Since his death he has received widespread recognition. According to Wikipedia, Time magazine named him one of the 100 most important people of the 20th Century.

Given all that, I was a little surprised that Alan Turing was apparently outside these peoples’ spheres of awareness. But different people know different things. They would probably consider me hopelessly ignorant of current culture because I don’t follow One Direction.

 

* Despite his contributions, the British government prosecuted Turing in 1952 for homosexuality. He pleaded guilty and was given probation with the condition that he take a female hormone that rendered him impotent and caused other physical changes. He lost his security clearance and could no longer work as a government cryptanalyst. He died two years later, apparently of cyanide poisoning, either by suicide or by accident. In 2009 the British government apologized for their persecution of Turing.

 

Friday Felines

Zoe got another short cut last week. Now when he lies down his cute, little pink belly is really obvious.

zoe with fresh cut

It’s more noticeable when he walks because it sags. I think maybe he needs a girdle.

On a more serious note, we think he might be hurting more lately. Thursday night when he came to the door wanting in, he hesitated. I petted him to encourage him to come in, and he meowed loudly and hissed. Then he hissed another couple of times once he was inside. He has a kind of stilted walk that looks really awkward, which our vet thinks is because of his arthritis. He takes pain medication, but cats can’t take all the different types of medications that dogs can.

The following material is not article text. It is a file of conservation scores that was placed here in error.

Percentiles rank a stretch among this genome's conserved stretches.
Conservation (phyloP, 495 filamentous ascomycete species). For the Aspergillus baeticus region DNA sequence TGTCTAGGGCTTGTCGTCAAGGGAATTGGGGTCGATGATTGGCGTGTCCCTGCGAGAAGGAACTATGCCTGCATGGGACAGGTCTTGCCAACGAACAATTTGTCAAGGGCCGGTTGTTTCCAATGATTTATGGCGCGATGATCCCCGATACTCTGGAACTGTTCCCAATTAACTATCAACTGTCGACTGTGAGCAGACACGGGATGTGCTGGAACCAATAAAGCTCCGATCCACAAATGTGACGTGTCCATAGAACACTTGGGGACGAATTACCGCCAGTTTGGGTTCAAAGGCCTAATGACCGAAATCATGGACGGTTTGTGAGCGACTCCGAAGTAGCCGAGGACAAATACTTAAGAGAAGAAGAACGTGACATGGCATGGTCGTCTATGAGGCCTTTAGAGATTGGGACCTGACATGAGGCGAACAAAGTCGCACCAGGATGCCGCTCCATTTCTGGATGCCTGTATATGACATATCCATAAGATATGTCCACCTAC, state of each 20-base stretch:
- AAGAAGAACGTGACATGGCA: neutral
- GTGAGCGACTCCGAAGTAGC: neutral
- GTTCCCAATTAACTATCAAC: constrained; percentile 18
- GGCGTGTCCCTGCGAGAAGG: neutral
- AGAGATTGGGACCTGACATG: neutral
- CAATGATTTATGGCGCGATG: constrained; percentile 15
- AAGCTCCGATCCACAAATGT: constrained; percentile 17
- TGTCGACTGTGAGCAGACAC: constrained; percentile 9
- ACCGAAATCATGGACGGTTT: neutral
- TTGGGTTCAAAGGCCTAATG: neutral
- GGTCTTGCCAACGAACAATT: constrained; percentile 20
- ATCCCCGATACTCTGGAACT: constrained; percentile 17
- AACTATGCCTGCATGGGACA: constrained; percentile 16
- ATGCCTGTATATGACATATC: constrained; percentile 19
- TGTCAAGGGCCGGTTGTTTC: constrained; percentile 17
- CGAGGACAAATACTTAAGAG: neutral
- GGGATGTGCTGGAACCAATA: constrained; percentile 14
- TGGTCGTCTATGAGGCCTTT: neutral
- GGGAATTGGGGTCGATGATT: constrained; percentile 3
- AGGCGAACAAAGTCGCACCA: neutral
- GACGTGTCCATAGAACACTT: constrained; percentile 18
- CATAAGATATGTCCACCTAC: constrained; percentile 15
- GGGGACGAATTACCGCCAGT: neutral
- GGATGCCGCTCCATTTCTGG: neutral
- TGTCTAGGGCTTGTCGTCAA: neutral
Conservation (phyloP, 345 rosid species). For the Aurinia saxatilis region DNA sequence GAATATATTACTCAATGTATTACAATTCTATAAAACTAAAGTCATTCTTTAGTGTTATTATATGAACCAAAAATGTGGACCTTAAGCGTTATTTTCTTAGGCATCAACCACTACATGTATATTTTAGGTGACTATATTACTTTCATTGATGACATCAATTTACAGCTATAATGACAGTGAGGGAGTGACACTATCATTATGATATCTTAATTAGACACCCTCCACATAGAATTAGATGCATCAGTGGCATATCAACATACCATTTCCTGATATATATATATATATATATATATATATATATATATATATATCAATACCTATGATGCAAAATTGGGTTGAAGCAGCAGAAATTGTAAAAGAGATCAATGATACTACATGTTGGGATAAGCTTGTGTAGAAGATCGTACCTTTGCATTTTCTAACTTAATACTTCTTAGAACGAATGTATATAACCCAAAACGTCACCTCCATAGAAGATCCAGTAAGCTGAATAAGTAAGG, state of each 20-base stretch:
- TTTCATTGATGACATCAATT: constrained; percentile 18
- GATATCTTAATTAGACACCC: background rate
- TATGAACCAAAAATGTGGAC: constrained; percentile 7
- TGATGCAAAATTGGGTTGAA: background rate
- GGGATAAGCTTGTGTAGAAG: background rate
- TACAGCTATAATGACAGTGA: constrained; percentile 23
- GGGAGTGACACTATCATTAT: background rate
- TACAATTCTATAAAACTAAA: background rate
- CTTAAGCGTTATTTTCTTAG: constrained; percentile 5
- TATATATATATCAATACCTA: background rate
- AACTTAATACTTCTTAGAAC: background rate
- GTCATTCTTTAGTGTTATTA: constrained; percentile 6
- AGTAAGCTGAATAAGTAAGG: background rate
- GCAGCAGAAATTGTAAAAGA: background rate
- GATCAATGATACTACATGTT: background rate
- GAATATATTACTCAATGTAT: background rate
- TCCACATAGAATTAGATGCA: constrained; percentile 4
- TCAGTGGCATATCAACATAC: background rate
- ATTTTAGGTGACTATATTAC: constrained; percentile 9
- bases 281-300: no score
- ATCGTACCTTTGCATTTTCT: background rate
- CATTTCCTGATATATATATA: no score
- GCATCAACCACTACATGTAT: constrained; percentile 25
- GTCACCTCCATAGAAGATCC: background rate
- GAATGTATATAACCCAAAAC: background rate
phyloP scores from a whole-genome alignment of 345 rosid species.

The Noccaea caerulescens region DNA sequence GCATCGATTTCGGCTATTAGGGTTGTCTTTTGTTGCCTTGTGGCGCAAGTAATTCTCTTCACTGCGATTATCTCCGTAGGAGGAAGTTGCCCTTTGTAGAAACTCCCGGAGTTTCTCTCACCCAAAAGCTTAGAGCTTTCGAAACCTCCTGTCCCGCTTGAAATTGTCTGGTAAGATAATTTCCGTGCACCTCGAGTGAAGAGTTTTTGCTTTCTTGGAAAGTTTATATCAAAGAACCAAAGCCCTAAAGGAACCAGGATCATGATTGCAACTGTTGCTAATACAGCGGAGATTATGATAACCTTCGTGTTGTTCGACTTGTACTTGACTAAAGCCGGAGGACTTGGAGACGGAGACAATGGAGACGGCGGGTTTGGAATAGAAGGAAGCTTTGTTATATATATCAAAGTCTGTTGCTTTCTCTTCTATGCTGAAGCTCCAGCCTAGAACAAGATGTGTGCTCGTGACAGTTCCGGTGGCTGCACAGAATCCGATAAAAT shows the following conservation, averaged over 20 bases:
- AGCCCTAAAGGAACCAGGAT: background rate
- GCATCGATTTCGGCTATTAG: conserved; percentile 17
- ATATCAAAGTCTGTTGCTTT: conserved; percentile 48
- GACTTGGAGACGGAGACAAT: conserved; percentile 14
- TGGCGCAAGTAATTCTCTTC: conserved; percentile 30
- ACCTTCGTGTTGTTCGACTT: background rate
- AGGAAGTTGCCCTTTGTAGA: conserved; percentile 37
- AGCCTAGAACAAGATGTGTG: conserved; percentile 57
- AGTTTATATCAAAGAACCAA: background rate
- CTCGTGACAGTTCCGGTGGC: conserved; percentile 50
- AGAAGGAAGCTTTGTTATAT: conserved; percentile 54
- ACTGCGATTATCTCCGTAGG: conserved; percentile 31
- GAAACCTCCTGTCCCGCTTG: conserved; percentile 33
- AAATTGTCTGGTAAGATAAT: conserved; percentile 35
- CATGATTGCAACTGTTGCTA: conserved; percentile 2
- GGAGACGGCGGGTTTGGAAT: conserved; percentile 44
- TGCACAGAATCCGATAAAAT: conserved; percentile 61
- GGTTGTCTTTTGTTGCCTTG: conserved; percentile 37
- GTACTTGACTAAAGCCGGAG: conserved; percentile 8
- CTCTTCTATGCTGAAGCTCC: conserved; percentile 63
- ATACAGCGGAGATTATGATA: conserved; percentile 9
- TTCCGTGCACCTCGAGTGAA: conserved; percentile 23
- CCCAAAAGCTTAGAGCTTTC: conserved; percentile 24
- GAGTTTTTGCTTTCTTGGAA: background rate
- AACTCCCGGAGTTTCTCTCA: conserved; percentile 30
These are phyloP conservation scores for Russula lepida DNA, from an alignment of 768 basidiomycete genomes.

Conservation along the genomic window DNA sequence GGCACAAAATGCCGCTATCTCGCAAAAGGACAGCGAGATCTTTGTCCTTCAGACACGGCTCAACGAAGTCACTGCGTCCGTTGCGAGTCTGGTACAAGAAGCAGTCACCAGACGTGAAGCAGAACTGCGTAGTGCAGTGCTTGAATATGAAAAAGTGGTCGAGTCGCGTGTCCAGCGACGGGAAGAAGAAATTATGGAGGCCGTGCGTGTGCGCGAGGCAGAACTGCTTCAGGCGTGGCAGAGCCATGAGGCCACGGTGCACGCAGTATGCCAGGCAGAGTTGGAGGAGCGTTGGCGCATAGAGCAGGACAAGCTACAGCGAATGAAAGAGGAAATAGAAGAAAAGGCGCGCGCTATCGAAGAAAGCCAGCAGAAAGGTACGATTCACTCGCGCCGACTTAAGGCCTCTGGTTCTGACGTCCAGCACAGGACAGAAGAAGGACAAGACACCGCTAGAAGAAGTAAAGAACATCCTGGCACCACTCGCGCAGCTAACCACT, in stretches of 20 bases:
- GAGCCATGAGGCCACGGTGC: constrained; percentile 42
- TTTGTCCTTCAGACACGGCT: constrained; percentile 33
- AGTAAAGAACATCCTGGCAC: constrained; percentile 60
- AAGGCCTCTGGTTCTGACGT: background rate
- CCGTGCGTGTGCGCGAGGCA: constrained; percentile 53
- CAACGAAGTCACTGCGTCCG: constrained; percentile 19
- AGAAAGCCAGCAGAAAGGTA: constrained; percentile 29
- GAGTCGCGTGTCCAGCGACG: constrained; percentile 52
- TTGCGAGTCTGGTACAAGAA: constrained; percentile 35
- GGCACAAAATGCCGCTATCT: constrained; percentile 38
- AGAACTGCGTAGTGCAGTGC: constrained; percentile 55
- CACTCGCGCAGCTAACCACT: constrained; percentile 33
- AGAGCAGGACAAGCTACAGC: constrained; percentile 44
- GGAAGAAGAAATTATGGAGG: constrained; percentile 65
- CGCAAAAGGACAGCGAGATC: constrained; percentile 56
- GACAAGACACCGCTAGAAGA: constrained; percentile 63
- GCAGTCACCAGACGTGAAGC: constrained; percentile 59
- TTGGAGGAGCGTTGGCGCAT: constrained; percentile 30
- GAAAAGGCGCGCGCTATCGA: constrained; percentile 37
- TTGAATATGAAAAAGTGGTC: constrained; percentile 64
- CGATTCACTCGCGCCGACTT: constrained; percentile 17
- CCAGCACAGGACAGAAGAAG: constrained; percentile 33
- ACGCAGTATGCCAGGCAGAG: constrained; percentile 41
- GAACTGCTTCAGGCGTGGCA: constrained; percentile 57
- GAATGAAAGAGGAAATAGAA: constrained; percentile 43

Now and then

When I worked in Huntsville, Al, I occasionally had to fly on business. That almost always meant flying out of the Huntsville airport to Atlanta. I usually tried to get an aisle seat, but on the short flight to Atlanta I liked to sit by a window and stare down at the passing scenery, since we flew over northwest Georgia where we live.

On one such flight I noticed a distinctive mountain formation. There were two ridges that formed an almost completely enclosed valley, and in the middle of the valley there was an oval mountain. I thought that was odd, because it looked so much like the ridges that form Big Texas Valley and Little Texas Valley. I thought that type of formation couldn’t be all that common in northwest Georgia. And then I realized that it actually was our mountains. I looked more carefully and actually saw our house. This image is from Google Earth. When zoomed, out house is very obvious because of the light blue roof.

texas valley

Lavender Mountain, our mountain, forms the southern boundary of Little Texas Valley. Simms Mountain forms the northern boundary of Big Texas Valley. Rocky Mountain sits in the middle, separating the two valleys (which I usually just lump together as Texas Valley). Lavender Mountain has a fishhook extension that turns north towards Simms Mountain and almost closes the gap. A separate mountain extends along the main ridge of Lavender Mountain. That’s Turnip Mountain.